Brother Cadfael Was Here.

Shrewsbury Abbey

In 1135, King Henry I died, naming his only legitimate child as his successor, but this obvious choice came with two problems: she was a girl, and her husband was on the wrong political side. Who would be the next to rule England? 

From among the possibilities—Henry’s illegitimate son plus a couple of nephews—one emerged as a serious contender, and so began a period of war called the Anarchy, as the followers of Empress Mathilda (the daughter) battled those of King Stephen (her cousin) for the crown.

East end of the abbey, which is Victorian, but the pillars and arches on the sdes are original Norman construction

During the Anarchy, a clever Welsh monk became known for solving murders in a place of no large consequence, known as Shrubstown. Except that he didn’t, really, because Brother Cadfael is fictional. 

Shrubstown, however, is real. That’s a translation into modern English of Scrobbesburh, a name which morphed over the years into Shrewsbury, the name used today and used in the Cadfael stories. American readers may be most familiar with Shrewsbury as the site of the abbey where Ellis Peters’s most famous character carried on his healing work as well as his detecting. 

I first encountered Brother Cadfael when Derek Jacobi played him on television, but the Shrewsbury Abbey of the TV version looks nothing like the real thing.  A set, built in Hungary and based on the chapel at the Tower of London, stood in for the interior of Shrewsbury Abbey.

The upper stories on the south side, plus a bit of the roof.

That televised ‘abbey’ had a flight of stairs up to the front door–for no apparent reason, since just inside the door there’s another flight that goes right back down to ground level again.  This does make for good dramatic effect, since a falsely accused murderer rushing headlong down the steps with a mob after him, then racing up the nave to grab the alter cloth and cry “Sanctuary!”, looks altogether more spectacular with the stairs than it would have done without.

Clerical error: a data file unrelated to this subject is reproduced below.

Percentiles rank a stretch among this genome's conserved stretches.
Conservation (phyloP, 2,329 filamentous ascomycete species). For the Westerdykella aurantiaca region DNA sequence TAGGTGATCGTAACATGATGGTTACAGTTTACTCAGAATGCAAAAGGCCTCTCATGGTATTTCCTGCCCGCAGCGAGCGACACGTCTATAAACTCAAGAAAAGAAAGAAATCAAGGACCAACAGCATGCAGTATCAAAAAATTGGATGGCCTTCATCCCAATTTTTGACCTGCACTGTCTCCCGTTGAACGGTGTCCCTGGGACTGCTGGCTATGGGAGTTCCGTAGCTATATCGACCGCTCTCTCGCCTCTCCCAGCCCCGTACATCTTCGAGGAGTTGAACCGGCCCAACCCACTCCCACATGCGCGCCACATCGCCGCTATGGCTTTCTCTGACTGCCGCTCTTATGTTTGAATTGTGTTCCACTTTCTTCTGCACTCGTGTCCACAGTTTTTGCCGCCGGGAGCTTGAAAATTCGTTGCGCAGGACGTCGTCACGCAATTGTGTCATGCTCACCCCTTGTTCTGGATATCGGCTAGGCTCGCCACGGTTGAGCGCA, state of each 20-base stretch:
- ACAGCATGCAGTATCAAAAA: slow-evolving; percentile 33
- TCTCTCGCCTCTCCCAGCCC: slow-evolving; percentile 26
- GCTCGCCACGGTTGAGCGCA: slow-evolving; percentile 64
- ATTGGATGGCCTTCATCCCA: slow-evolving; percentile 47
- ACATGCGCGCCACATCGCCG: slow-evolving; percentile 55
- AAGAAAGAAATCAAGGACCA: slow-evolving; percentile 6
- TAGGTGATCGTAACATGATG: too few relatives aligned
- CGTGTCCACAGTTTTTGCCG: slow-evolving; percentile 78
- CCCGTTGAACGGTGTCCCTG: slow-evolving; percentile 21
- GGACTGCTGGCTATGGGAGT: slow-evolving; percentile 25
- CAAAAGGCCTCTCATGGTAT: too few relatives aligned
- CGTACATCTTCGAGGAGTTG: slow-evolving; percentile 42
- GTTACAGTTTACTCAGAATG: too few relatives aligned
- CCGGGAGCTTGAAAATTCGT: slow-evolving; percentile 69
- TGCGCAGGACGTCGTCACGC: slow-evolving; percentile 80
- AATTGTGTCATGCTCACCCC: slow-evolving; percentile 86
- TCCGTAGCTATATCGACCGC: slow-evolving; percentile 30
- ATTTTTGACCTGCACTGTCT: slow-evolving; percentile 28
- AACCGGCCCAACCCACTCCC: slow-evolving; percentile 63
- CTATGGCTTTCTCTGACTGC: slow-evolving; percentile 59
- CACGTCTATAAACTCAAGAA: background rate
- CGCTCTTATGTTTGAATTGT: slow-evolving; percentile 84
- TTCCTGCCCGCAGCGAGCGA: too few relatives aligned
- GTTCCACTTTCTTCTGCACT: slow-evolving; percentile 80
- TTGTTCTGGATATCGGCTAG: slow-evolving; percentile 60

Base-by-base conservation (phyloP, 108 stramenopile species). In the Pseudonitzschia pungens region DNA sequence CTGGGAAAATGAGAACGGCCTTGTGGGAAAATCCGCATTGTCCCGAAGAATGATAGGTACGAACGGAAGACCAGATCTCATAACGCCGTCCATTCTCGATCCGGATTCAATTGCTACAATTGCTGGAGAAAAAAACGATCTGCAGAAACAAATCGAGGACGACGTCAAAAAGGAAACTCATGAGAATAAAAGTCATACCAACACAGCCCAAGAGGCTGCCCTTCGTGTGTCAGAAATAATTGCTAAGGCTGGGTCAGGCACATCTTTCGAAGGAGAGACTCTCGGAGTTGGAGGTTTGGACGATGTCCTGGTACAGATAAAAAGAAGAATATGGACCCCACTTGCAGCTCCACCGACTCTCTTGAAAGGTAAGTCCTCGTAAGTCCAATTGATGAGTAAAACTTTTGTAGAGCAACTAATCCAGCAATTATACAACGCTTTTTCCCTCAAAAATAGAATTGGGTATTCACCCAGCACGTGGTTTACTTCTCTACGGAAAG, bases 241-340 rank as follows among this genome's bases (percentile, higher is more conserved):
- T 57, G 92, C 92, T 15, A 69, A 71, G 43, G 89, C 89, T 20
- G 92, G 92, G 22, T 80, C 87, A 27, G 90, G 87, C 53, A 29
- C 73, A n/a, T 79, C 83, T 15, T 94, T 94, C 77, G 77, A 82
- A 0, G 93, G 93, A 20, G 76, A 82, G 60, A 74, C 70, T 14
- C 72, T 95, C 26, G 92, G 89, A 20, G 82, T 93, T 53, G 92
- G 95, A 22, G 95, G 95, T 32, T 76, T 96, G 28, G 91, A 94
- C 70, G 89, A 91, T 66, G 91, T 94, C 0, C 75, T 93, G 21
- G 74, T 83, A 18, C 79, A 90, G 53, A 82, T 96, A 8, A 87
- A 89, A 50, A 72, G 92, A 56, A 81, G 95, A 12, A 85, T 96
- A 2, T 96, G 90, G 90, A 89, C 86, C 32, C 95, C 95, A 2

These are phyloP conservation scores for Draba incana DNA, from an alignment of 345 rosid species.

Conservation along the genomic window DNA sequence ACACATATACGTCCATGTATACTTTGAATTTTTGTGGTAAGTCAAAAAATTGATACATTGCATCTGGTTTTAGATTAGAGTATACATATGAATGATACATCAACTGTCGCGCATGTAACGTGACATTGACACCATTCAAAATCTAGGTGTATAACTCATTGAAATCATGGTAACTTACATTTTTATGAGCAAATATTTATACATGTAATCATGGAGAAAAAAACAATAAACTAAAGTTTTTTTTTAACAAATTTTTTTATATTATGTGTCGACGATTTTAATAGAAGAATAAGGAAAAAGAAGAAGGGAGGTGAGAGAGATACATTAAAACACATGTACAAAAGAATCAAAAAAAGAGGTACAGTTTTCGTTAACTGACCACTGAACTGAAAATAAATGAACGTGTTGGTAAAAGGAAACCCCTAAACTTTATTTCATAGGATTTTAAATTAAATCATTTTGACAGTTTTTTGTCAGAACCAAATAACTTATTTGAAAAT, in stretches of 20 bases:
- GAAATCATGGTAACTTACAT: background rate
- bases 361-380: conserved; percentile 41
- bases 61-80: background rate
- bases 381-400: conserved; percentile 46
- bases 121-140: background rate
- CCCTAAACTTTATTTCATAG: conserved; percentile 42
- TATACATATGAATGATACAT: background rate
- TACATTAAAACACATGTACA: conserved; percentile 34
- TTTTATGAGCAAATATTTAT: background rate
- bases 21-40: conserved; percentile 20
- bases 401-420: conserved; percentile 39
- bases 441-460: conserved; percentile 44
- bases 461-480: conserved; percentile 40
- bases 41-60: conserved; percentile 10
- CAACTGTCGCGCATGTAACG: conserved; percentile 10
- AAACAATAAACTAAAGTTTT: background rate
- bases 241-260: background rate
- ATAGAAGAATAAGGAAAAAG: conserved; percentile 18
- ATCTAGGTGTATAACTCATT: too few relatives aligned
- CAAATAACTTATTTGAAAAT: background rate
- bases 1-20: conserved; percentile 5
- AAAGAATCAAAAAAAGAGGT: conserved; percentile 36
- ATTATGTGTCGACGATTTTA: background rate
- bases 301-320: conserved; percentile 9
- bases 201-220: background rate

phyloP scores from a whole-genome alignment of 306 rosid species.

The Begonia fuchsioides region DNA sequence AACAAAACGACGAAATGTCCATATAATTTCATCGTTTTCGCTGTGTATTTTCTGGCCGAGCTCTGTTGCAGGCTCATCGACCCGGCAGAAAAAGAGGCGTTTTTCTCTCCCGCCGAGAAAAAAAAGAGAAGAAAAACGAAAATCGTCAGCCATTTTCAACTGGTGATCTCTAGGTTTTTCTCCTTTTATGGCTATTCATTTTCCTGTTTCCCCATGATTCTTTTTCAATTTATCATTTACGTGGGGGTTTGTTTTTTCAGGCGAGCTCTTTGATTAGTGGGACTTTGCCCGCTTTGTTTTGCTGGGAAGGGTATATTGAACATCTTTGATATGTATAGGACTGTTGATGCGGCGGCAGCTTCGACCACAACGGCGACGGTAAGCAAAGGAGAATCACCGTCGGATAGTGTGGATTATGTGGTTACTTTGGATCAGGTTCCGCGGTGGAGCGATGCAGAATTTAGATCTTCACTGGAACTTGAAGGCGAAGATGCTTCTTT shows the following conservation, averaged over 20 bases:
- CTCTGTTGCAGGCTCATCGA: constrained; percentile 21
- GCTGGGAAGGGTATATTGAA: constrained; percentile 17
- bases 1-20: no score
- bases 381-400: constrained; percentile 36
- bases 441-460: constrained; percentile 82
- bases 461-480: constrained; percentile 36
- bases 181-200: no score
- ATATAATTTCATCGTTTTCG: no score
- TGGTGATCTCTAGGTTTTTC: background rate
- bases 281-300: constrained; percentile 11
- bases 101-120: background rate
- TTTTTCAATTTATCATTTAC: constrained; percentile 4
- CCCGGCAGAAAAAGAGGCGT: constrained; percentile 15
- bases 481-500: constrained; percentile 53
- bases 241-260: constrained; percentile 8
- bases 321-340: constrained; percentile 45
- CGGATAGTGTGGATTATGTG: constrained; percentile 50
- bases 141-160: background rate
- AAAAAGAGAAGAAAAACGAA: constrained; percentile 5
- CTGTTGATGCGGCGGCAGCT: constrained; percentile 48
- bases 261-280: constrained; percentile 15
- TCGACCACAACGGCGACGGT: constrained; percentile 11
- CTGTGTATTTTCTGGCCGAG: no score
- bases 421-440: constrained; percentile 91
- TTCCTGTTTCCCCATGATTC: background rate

As for exterior shots, I don’t know whether the film crew used set or location, but their abbey is built of gray stone, and the first thing you notice about the real Shrewsbury Abbey—founded 1083 and officially called the Abbey of St Peter and St Paul— is that it’s redIt’s made of sandstone quarried from a spot a bit lower down the River Severn. 

List of all the abbots over the centuries showing the earliest and including Herebert and Radulfus (here called Herbert and Ranulph), who figure in the Cadfael stories

Due to the wrath of kings, the ire of rebels, and the disregard of road builders, the abbey is now half the size it used to be. Modern buildings crowding the abbey reduce the grandeur of the building, too, and make it difficult to get a good angle for a photograph, which is one of the reasons the TV people didn’t film Cadfael there. 

The font's cover is Victorian Gothic, but the font itself is a Roman column